SAN FRANCISCO - Coming off the biggest quarterly loss in Hewlett-Packard's history, CEO Meg Whitman braced investors for even more trouble ahead as she methodically tries to fix a wide range of longstanding problems. Those challenges will be compounded by a feeble economy that Whitman expects to weaken even more during the next year.
HP said the internal and economic turmoil will cause its earnings to fall by more than 10 percent next year, a decline that hadn't been anticipated by analysts who follow one of the world's largest - and most dysfunctional - technology companies.
Whitman delivered the disappointing forecast Wednesday at a meeting that the ailing Silicon Valley pioneer held for analysts and investors. The gathering gave Whitman the opportunity to persuade Wall Street that she has come up with a compelling strategy for turning around HP one year after being named CEO.
In this March 9, file photo, Hewlett Packard CEO and President Meg Whitman speaks at a conference on the Stanford University campus in Palo Alto, Calif. Hewlett-Packard Co. is expecting earnings to fall by more than 10 percent next year as CEO Meg Whitman struggles to fix a wide range of problems in a weakening economy. Whitman delivered the disappointing forecast Wednesday, at a meeting that the ailing Silicon Valley pioneer held for analysts and investors.
Investors evidently didn't like what they heard. HP's stock plunged 13 percent after Whitman's presentation, shoving the company's shares to their lowest level in nearly a decade.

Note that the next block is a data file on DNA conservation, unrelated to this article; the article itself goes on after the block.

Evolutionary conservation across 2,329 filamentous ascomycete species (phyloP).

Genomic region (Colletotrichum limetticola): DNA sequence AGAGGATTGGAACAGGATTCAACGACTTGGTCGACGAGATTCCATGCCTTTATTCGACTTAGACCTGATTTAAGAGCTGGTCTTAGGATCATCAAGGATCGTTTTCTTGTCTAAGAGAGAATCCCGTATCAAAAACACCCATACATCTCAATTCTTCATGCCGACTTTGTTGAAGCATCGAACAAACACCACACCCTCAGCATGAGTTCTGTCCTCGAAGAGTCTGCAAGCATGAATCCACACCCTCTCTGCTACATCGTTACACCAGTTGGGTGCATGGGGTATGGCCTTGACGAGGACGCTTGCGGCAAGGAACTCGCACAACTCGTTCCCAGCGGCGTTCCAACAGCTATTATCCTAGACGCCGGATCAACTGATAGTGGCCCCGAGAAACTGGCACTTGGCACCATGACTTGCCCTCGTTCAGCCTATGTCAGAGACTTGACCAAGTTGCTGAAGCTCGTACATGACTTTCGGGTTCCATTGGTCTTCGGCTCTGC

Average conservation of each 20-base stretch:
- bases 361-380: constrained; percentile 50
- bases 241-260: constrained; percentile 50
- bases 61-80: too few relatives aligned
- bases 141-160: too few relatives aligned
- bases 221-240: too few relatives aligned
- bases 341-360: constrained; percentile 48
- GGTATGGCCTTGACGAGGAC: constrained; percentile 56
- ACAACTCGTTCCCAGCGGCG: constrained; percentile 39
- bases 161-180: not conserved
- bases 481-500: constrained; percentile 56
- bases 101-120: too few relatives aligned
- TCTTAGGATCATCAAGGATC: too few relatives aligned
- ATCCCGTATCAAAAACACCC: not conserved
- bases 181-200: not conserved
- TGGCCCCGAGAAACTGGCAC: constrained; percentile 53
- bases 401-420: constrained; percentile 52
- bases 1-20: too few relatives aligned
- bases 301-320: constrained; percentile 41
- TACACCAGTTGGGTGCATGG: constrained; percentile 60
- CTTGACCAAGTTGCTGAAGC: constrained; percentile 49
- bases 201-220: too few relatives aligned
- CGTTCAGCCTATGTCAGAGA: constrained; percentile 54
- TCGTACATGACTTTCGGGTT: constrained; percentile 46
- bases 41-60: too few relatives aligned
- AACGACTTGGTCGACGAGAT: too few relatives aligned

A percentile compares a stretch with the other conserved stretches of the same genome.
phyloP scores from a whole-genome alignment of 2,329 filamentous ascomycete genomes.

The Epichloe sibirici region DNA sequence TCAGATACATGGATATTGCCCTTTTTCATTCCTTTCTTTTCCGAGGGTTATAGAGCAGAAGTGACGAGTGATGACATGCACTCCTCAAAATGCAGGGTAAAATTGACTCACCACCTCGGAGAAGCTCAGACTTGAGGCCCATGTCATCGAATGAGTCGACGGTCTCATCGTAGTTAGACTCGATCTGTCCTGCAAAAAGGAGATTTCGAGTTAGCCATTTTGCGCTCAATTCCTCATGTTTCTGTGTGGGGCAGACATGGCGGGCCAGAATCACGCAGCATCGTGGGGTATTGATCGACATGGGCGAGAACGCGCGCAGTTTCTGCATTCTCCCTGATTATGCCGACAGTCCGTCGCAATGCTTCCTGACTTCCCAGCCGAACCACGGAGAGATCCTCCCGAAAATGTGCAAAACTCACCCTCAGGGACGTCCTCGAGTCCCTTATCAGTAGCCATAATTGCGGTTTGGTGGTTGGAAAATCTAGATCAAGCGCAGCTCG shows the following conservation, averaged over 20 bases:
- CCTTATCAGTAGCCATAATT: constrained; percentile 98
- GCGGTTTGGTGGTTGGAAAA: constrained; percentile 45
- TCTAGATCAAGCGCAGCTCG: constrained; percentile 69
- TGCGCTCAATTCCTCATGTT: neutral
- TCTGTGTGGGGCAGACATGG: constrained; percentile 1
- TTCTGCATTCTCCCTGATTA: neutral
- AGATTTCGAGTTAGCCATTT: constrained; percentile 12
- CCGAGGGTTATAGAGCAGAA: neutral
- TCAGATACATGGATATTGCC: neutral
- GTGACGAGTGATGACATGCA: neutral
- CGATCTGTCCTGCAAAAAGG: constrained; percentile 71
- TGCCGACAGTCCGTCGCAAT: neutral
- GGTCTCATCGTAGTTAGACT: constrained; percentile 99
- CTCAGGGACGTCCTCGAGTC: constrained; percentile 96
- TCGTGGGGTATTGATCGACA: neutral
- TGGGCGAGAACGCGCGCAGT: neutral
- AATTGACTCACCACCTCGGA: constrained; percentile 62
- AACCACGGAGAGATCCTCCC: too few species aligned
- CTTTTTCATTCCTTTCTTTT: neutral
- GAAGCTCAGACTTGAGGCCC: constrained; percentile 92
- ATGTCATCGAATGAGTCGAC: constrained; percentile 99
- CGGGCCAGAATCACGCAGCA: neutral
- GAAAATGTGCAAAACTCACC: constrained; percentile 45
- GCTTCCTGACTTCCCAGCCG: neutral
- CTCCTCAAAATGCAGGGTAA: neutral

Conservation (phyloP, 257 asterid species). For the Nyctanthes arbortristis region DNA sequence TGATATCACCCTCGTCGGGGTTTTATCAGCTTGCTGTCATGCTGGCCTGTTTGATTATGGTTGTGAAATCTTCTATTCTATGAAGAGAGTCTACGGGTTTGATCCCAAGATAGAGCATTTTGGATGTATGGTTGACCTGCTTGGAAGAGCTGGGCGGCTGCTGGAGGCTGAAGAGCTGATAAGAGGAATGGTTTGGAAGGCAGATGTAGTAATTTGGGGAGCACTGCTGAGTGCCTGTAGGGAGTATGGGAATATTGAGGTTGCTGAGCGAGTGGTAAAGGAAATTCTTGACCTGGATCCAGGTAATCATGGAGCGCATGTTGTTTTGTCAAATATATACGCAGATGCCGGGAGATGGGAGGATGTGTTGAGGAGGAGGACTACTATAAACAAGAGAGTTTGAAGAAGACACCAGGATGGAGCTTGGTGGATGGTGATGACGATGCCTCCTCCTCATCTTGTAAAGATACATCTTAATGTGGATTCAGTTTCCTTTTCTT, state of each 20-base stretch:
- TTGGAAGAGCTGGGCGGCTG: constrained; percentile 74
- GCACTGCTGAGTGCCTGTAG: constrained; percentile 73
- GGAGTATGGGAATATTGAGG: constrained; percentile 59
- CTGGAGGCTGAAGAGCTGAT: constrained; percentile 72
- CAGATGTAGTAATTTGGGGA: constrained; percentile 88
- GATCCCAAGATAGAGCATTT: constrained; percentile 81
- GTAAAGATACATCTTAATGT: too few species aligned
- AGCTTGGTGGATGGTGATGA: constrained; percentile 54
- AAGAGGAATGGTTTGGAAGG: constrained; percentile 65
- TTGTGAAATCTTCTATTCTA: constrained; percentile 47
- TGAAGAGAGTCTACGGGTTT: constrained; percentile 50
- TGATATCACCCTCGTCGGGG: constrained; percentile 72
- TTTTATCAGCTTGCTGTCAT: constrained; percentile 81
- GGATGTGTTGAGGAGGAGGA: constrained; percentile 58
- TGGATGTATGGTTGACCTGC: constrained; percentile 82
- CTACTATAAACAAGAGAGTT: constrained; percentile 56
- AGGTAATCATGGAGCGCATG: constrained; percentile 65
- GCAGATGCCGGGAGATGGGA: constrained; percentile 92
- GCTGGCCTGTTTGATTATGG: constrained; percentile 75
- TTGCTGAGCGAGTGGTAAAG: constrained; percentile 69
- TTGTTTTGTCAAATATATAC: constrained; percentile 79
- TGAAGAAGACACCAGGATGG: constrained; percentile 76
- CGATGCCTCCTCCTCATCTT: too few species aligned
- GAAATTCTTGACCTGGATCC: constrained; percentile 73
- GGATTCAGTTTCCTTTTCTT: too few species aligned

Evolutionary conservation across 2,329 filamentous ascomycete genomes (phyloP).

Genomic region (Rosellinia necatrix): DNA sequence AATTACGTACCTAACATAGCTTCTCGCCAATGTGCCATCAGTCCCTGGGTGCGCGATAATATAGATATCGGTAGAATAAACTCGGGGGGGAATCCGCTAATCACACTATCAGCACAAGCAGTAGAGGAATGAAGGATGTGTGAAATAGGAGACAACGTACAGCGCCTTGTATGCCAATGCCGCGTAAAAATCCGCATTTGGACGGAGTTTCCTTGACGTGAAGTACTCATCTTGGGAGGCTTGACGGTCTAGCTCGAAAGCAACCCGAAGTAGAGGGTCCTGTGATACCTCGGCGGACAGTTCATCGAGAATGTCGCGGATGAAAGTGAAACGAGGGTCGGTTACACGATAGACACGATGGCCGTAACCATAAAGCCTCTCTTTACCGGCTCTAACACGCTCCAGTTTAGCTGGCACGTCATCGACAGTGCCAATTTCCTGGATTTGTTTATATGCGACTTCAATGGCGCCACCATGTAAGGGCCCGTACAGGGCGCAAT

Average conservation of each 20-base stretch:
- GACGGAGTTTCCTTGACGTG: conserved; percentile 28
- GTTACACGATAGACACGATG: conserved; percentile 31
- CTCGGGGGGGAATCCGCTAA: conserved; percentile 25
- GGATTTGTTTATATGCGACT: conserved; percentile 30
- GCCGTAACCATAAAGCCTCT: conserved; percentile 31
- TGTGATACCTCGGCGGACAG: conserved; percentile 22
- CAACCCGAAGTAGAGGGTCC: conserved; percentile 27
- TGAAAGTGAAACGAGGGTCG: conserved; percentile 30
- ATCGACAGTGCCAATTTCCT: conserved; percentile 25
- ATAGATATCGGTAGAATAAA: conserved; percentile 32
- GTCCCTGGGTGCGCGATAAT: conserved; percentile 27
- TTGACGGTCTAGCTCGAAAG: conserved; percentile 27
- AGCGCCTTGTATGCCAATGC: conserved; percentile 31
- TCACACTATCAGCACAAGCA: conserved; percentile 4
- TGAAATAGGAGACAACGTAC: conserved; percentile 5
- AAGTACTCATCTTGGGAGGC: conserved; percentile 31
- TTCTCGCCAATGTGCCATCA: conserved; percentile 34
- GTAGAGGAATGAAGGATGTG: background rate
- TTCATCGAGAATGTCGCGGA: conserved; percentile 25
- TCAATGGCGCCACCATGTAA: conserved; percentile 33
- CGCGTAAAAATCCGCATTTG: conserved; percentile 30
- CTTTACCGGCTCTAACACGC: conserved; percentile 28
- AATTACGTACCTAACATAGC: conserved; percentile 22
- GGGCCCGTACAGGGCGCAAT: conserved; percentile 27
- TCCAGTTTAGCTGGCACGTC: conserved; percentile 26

HP's troubles stem from a combination of managerial malaise, high-priced acquisitions that haven't paid off and an inability to offset the damage done to its personal computer and printer divisions by the rising popularity of smartphones and tablet computers.
Whitman maintained that she inherited a bloated, poorly managed company that hasn't been innovating quickly enough in any of its divisions, which span from PCs and printers to software and data storage.
In a recurring theme during her tenure, Whitman said that she will instill the discipline, focus and accountability needed to rehabilitate HP, but she reiterated that the recovery will take several years to complete.
It could be 2015 before Hewlett-Packard Co.'s revenue growth begins to accelerate again, according to Whitman. By 2016, she envisions HP's revenue increasing as the same pace as the U.S. economy's overall growth, with earnings rising at a faster clip.
"It is going to take longer to right this ship than any of us would like," Whitman said.